SkyCity may need to shrink its international convention centre after public funding was ruled out, prompting critics to question whether the plan for a “world-class, iconic” building in downtown Auckland is now fading away.

“It grew from 33,000 square metres to 38,000 square metres. It did get a bit flasher,” he told Mike Hosking on Newstalk ZB this morning.

“Some of the points SkyCity were making were totally valid. But in the end I just think that public opinion on this thing, rightly so, was: ‘There’s a deal, leave it as the contract said, even if SkyCity were right, it’s possibly gone up a little more, we all need to live within our means’, and that’s what we are going to do.”


Sky City’s convention centre appears to be gold plated. Well at least it must be. ¬† Read more »

SkyCity folds

Economic Development Minister Steven Joyce today announced that the Government and SkyCity have reached agreement on the next stages of the International Convention Centre (NZICC) project.

SkyCity has agreed not to pursue a financial contribution from the Government and instead will amend its design to ensure the facility can be completed without financial input from the Crown.

‚ÄúI welcome SkyCity‚Äôs agreement with the Government‚Äôs approach,‚ÄĚ Mr Joyce says. ‚ÄúThis clears the path for the project to continue.

‚ÄúI have repeatedly stated since December that our least preferred option is for the Government to contribute funding for the project. I am pleased to confirm that will be the case.‚ÄĚ

SkyCity submitted a Preliminary Design for the NZICC in October 2014 for approval by the Crown.¬† However the total constructio Read more »

The “C” word

Yesterday I wrote about the Key/Joyce/Eagleson/SkyCity debacle.  I ended the article with


Turns out that corporate shill Matthew Hooton is quite happy to use the C word today


The origins of this fiasco lie in the close private relationship established between John Key and SkyCity in the mid 2000s.¬† When he became prime minister, Mr Key surprised many when he appointed himself minister of tourism but it was old news to SkyCity. Its executives had advised business partners well before election day that things were looking up because Mr Key had ‚Äúagreed‚ÄĚ to become tourism minister. Read more »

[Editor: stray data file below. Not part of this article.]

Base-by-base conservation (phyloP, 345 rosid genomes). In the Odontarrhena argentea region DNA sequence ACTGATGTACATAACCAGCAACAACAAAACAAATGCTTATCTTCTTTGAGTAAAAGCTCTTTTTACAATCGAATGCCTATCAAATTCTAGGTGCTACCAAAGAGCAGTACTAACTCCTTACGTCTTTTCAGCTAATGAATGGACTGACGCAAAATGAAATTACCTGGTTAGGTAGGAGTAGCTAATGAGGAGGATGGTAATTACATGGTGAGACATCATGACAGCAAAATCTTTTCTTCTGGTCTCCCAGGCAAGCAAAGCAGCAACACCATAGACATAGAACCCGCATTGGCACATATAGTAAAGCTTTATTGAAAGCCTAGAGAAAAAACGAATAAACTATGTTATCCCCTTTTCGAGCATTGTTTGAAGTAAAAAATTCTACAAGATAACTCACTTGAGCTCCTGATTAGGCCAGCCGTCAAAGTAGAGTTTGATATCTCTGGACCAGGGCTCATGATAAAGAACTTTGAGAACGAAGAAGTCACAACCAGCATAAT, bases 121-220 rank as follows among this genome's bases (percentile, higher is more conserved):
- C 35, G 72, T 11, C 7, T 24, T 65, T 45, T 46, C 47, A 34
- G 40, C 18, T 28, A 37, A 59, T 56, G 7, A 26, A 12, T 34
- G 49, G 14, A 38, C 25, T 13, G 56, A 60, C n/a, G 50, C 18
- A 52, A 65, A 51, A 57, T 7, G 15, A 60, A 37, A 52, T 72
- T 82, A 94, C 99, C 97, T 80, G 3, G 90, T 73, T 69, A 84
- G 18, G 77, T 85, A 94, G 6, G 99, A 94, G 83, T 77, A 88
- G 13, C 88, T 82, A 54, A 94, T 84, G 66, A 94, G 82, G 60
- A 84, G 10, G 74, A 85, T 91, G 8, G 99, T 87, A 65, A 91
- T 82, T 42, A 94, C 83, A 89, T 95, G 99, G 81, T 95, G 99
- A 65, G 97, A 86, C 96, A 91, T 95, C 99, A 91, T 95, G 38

John Key softening the SkyCity stance

John Key

He must have had Farrar on the phone with the overnight polling results, and suddenly John Key is finding a little bit of backbone.

Prime Minister John Key has toughened up his opposition to putting taxpayer cash into the planned SkyCity convention centre. Read more »

Has SkyCity already had a free taxpayer gift?


I hate to give the Greens a free hit, but this SkyCity deal smells rancid

Advice to Ministers obtained by the Green Party shows Ministers were warned in January 2014 that SkyCity’s new plan to use the former TVNZ land for a glitzy five star hotel made it much more valuable to the casino, and the deal needed to be recalculated as a result. There is no evidence ministers heeded this advice.

This follows answers to written questions from Economic Development Minister last year in which he said the deal with SkyCity “prevents the (TVNZ) land being used for any other purpose than as a convention centre” unless the Government agreed to remove a ‚Äúrestricted covenant‚ÄĚ over the use of that land. Read more »

Bill English sings from different SkyCity song sheet than Key and Joyce. What gives?

John Key says it’s all about Auckland not getting stuck with an ugly building.

Steve Joyce says it’s all about looking for a way around the problem.

Both refuse to rule out giving your money to SkyCity… for free.

But then there’s this

Bill English said using taxpayers’ money was a last resort and no one had come to him asking for it.

When the Government signed the deal with SkyCity in 2013 it was estimated the centre would cost $402 million.

“The National Party Government is not ruling out giving $100 million plus to a casino. That’s what’s on the table right now and you’ve just acknowledged you’re not ruling that out,” Dr Norman said.

“Well, no I didn’t say that. I said I’m not going to play the silly game of ruling in or ruling out,” Mr English replied.

“It’s not a silly game. This is $100 million of taxpayers’ money. It’s not a silly game Mr English. You’re responsible for the spending of taxpayers’ money,” Dr Norman said.

Outside the select committee Mr English said if the Government did decide to spend money on the centre it would have to come out of this year’s Budget.

“Depending whether it’s capital or operating it’s either from the $1 billion of operating spending or the $800 million of capital. One or the other. Both of them are pretty small pools relative to the demand,” he said.

Is this a case of Joyce and Key being good cops, and to save face, they have English running interference as bad cop? ¬† “Look SkyCity, you¬†know we would like to give you lots of free taxpayer money, but, you know, the Mrs says it ain’t on”. ¬† Read more »